Behunin is one of the more straightforward and more popular of Zion's backcountry canyons. Those with good rappelling skills will find it pleasant and easy; for those without, this is not a good choice. Many rappels provide opportunities to get the rope stuck, and the backcountry nature of Behunin means you are on your own. DEFINITELY not a place to teach beginners how to rappel.
In 1863, Utah pioneer Isaac Behunin built a small cabin near the current location of Zion Lodge, across from the Emerald Pools cirque. He grew melons and tobacco during the summer, and wintered in Springdale. A narrow canyon that drops into that cirque was named for him, and it is a fine canyoneering adventure. Two hours of hiking up the West Rim trail takes the intrepid canyoneer to the head of the canyon. Eight rappels and a bunch of fun hiking lead to a final precipitous drop of 165 feet (50 meters) into the Emerald Pool cirque. Behunin is a great backcountry canyon, with mostly fixed anchors and one short swim.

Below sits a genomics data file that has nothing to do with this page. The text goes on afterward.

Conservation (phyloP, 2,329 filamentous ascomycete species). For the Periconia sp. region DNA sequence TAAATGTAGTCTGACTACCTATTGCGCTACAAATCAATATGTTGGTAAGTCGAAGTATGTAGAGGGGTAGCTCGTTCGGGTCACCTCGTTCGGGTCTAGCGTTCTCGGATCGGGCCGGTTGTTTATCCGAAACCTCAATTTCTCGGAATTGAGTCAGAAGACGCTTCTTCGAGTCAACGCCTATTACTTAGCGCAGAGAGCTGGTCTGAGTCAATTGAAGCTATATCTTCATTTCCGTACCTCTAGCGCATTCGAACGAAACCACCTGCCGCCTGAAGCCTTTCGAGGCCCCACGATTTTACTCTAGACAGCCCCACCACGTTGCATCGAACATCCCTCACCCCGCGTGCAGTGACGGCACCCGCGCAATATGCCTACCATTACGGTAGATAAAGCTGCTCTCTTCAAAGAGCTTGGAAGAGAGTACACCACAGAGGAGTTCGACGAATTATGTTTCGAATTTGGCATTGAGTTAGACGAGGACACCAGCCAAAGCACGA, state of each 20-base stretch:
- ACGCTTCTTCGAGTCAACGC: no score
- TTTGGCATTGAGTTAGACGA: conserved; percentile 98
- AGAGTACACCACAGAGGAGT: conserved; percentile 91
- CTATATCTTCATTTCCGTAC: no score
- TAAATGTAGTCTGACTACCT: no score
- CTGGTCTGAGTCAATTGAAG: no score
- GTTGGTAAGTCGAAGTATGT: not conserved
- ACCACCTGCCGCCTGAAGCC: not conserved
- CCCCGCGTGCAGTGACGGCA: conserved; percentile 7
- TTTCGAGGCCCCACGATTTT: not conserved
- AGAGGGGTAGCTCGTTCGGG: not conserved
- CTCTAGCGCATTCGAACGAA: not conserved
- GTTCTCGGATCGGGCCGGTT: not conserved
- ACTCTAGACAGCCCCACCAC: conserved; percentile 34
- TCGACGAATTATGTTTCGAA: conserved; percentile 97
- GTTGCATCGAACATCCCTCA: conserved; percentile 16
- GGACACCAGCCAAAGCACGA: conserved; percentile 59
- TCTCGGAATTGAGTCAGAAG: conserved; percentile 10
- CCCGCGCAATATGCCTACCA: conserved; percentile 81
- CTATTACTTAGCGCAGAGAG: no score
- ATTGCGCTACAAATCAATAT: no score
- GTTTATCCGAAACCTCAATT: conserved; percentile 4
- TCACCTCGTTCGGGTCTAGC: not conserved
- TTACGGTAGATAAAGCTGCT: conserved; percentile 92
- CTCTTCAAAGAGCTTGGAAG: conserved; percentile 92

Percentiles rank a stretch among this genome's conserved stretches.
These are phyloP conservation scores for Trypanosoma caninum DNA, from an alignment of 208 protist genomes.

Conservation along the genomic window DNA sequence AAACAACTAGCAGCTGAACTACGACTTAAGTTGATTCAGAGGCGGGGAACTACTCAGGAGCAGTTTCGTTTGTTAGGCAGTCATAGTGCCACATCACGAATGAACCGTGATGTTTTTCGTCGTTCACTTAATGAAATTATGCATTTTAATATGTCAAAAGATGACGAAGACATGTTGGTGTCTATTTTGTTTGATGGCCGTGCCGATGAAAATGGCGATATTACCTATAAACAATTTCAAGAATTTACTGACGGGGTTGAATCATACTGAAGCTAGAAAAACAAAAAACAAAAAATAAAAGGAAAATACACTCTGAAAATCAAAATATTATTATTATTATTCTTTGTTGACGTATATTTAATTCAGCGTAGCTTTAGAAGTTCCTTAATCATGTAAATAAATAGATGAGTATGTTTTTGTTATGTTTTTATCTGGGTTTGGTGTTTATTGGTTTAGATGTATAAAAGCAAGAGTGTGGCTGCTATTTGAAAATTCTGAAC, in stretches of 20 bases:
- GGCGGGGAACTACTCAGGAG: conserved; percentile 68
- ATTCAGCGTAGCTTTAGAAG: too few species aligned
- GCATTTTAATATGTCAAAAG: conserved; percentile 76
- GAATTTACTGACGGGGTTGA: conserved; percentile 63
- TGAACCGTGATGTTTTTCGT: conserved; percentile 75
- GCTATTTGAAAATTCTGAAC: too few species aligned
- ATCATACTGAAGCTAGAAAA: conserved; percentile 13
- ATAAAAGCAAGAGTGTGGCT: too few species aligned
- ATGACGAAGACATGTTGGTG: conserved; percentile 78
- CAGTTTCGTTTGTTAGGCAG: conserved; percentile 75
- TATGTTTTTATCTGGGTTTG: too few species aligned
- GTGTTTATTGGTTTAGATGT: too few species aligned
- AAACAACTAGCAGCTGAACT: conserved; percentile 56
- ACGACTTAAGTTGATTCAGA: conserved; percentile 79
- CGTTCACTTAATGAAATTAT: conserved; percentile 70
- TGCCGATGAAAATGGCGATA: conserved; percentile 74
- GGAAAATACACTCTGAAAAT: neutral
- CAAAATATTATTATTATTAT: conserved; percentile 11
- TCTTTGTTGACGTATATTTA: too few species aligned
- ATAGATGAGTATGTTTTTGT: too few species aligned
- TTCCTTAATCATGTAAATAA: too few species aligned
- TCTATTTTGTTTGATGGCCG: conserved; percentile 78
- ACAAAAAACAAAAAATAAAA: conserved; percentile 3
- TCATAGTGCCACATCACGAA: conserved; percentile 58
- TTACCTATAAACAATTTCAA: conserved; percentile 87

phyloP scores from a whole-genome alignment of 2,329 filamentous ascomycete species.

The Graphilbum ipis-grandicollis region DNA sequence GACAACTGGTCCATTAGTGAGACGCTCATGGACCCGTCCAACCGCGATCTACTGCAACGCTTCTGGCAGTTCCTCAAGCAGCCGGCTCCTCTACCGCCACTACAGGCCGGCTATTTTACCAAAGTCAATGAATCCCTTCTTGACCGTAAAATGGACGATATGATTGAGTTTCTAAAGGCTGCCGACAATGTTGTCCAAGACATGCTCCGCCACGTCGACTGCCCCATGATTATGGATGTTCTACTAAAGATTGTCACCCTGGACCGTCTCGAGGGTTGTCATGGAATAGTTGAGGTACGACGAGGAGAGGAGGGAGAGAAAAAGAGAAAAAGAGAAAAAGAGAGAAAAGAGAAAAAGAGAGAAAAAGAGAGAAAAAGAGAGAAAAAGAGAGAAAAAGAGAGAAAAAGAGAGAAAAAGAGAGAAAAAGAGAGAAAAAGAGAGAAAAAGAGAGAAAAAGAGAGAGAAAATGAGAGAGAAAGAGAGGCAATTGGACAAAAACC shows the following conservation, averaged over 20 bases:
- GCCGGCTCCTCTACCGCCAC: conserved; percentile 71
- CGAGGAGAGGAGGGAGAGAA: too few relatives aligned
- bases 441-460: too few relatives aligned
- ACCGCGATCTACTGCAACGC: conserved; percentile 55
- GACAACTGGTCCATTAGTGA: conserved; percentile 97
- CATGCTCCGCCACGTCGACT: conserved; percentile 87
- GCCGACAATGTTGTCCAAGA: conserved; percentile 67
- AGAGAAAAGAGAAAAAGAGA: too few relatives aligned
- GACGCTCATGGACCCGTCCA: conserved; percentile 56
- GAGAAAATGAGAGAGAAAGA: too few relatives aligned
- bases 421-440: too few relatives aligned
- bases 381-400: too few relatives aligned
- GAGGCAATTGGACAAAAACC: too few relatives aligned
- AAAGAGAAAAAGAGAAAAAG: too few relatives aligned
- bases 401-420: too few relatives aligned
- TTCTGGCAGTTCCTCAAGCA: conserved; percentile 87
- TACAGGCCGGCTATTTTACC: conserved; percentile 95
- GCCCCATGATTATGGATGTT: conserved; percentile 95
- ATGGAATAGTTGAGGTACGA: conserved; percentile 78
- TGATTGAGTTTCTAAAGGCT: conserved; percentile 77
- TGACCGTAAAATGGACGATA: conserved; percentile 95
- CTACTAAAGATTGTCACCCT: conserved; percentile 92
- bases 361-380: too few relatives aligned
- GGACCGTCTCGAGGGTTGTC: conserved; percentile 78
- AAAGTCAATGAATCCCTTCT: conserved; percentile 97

Behunin has become popular in winter and spring, because people think it is dry. Sometimes it is, but in winter and spring, melting snow vastly complicates the descent. At least one canyoneer spent a few hours stuck on a rope under a waterfall, contemplating his fate. Luck was in his favor, as the Zion SAR team responded in time to save him.
The popularity of Behunin is also its curse - it showcases the impacts canyoneers can have in the fragile desert environment. As you descend, note eroded social trails in several places, cutting around drops and pools. Where possible, avoid further erosion by travelling in the watercourse, rappelling and downclimbing rather than scrambling around. Many of these eroded areas are returning to a natural state now that canyoneers have stopped using them.
|WGS84 UTM 12S Waypoints|
|Head of Canyon||325364.73mE||4128053.12mN|